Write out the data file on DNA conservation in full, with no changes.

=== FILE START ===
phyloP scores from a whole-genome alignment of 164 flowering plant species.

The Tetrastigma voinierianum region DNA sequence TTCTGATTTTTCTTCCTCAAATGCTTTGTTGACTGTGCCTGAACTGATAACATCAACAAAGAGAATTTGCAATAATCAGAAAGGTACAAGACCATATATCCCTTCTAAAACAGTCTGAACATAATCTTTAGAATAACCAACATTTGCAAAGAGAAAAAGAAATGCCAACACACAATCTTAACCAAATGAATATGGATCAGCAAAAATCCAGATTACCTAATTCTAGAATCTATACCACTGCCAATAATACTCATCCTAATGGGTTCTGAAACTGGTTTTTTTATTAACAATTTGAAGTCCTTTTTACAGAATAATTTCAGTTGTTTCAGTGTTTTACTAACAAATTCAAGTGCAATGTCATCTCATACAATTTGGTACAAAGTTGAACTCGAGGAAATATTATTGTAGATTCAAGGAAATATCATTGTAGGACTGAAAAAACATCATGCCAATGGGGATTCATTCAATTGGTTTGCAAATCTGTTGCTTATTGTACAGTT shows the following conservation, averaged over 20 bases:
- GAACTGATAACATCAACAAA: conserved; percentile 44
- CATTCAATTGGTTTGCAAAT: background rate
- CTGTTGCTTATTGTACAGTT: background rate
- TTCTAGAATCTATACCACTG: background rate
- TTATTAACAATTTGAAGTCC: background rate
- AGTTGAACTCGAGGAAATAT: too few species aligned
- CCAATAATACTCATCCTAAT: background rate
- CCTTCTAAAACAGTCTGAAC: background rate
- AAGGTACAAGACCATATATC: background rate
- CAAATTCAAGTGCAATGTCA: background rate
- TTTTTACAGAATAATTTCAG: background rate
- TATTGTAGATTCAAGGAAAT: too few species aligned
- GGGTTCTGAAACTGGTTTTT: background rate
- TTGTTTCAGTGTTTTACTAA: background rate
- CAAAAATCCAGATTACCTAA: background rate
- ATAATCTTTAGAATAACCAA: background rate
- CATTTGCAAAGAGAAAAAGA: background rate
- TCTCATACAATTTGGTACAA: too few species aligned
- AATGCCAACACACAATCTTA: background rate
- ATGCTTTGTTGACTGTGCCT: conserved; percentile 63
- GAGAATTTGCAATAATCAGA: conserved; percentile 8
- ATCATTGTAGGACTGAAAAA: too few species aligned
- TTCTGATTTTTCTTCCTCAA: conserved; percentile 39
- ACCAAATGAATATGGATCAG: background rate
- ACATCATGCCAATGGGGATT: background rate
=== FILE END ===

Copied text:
phyloP scores from a whole-genome alignment of 164 flowering plant species.

The Tetrastigma voinierianum region DNA sequence TTCTGATTTTTCTTCCTCAAATGCTTTGTTGACTGTGCCTGAACTGATAACATCAACAAAGAGAATTTGCAATAATCAGAAAGGTACAAGACCATATATCCCTTCTAAAACAGTCTGAACATAATCTTTAGAATAACCAACATTTGCAAAGAGAAAAAGAAATGCCAACACACAATCTTAACCAAATGAATATGGATCAGCAAAAATCCAGATTACCTAATTCTAGAATCTATACCACTGCCAATAATACTCATCCTAATGGGTTCTGAAACTGGTTTTTTTATTAACAATTTGAAGTCCTTTTTACAGAATAATTTCAGTTGTTTCAGTGTTTTACTAACAAATTCAAGTGCAATGTCATCTCATACAATTTGGTACAAAGTTGAACTCGAGGAAATATTATTGTAGATTCAAGGAAATATCATTGTAGGACTGAAAAAACATCATGCCAATGGGGATTCATTCAATTGGTTTGCAAATCTGTTGCTTATTGTACAGTT shows the following conservation, averaged over 20 bases:
- GAACTGATAACATCAACAAA: conserved; percentile 44
- CATTCAATTGGTTTGCAAAT: background rate
- CTGTTGCTTATTGTACAGTT: background rate
- TTCTAGAATCTATACCACTG: background rate
- TTATTAACAATTTGAAGTCC: background rate
- AGTTGAACTCGAGGAAATAT: too few species aligned
- CCAATAATACTCATCCTAAT: background rate
- CCTTCTAAAACAGTCTGAAC: background rate
- AAGGTACAAGACCATATATC: background rate
- CAAATTCAAGTGCAATGTCA: background rate
- TTTTTACAGAATAATTTCAG: background rate
- TATTGTAGATTCAAGGAAAT: too few species aligned
- GGGTTCTGAAACTGGTTTTT: background rate
- TTGTTTCAGTGTTTTACTAA: background rate
- CAAAAATCCAGATTACCTAA: background rate
- ATAATCTTTAGAATAACCAA: background rate
- CATTTGCAAAGAGAAAAAGA: background rate
- TCTCATACAATTTGGTACAA: too few species aligned
- AATGCCAACACACAATCTTA: background rate
- ATGCTTTGTTGACTGTGCCT: conserved; percentile 63
- GAGAATTTGCAATAATCAGA: conserved; percentile 8
- ATCATTGTAGGACTGAAAAA: too few species aligned
- TTCTGATTTTTCTTCCTCAA: conserved; percentile 39
- ACCAAATGAATATGGATCAG: background rate
- ACATCATGCCAATGGGGATT: background rate